Gordon Brown is facing a massive political and business row over his choice of Sir Ronald Cohen, the Labour donor and ally of the Chancellor, to run the body that will channel billions of unclaimed funds to charity.
The Chancellor will announce tomorrow, in the pre-Budget report, that he has asked Sir Ronald to head the Commission on Unclaimed Assets. It will investigate up to £2.5bn sitting in so-called dormant accounts in British banks, with the aim of redistributing much of this to charity.
But the move is likely to bring Mr Brown into conflict with the big banks, and the choice of Sir Ronald has brought accusations of cronyism.
Sir Ronald, 60, is the founder and former chairman of the venture capital group Apax Partners. Having made £70m in a successful business career, he turned to philanthropy.
His political allegiances changed in the mid-1990s. Having been an unsuccessful Liberal candidate for both the British and European parliaments, he became a prominent backer of Labour under Tony Blair.
His donations to the Labour Party in the past decade total £800,000 and he accompanied both Mr Blair and Mr Brown on trips to the Middle East. He was knighted in 2001.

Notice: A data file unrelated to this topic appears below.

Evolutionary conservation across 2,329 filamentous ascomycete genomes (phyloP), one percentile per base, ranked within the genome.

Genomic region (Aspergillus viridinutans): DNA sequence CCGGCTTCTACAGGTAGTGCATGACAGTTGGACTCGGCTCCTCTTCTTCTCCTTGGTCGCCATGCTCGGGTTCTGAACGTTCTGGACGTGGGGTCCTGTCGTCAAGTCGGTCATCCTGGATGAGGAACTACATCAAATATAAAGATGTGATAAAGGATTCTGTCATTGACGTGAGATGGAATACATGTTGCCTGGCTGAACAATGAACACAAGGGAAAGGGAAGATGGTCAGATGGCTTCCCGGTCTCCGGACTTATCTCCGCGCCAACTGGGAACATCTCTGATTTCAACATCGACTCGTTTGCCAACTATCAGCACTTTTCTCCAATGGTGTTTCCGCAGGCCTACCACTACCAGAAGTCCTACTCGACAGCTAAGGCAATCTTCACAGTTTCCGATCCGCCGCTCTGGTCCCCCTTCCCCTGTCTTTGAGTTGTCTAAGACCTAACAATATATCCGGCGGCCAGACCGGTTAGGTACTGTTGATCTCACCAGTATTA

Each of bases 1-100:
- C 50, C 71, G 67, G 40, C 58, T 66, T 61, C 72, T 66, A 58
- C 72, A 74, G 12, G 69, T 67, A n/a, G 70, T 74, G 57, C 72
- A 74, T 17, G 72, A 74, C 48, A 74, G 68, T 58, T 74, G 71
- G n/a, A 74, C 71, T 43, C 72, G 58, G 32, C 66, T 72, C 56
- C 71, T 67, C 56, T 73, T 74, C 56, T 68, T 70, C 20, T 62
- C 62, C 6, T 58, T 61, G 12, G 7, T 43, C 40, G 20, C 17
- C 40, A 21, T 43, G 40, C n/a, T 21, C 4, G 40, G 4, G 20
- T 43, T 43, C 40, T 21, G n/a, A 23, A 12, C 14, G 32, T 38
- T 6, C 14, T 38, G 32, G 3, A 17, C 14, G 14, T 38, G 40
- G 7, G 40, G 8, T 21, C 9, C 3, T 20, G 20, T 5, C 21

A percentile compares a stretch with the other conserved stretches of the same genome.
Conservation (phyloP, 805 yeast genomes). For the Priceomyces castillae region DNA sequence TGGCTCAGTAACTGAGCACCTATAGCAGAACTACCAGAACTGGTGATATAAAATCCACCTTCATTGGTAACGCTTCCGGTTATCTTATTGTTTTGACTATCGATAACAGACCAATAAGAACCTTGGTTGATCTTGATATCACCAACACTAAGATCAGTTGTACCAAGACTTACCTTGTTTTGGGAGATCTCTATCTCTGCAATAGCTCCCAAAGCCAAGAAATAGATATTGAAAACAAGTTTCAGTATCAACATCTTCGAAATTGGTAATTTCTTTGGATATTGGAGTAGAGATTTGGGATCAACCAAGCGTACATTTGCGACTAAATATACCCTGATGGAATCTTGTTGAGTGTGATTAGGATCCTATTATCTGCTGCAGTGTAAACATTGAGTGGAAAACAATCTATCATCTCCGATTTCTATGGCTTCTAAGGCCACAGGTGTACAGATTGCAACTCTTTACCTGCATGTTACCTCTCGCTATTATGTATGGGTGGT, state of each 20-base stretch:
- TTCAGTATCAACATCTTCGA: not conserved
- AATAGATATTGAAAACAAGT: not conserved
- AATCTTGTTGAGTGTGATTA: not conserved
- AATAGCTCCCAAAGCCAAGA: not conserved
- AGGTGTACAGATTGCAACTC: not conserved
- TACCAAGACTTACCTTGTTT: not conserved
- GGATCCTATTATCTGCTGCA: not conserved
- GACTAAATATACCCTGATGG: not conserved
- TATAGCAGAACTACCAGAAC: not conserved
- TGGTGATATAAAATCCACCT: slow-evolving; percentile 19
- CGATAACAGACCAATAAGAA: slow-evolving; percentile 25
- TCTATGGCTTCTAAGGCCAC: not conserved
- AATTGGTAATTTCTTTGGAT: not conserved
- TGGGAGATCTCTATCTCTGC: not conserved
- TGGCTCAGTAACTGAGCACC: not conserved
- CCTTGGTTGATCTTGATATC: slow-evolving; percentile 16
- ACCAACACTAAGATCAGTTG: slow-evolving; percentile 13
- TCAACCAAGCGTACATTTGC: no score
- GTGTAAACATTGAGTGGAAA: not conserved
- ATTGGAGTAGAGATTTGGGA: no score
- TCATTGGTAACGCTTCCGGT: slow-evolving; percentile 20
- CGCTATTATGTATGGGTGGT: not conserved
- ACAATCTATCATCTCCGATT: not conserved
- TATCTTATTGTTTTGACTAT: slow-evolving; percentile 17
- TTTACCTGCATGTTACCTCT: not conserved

Recently he has been identified as a supporter of Mr Brown's campaign to replace Mr Blair as Prime Minister, and is strongly tipped to replace Lord Levy as chief party fundraiser. However, this party allegiance has led to accusations of cronyism in Sir Ronald's appointment and questions about his independence.
Lord Oakeshott of Seagrove Bay, a LibDem Treasury spokesman, said: "In a week when the Chancellor has accepted that the Office for National Statistics should not be under his control, it is quite wrong of him to make a political appointment in the role of handling billions for charity."
The banks are also angry. They proposed to Mr Brown last month that any money freed from dormant accounts should be channelled through the banks' own charitable giving schemes.
A source close to the banks said they thought Sir Ronald was too party political. They contrasted his appointment with the scrupulously independent commissions set up during John Major's premiership to distribute money from the National Lottery.
The Chancellor is expected to say that all money untouched for 10 years would be liable to be redirected to "good causes" by Sir Ronald's commission. This is a victory for the banks, after Mr Brown has previously indicated that bank accounts that had been untouched for only three years might be considered dormant.
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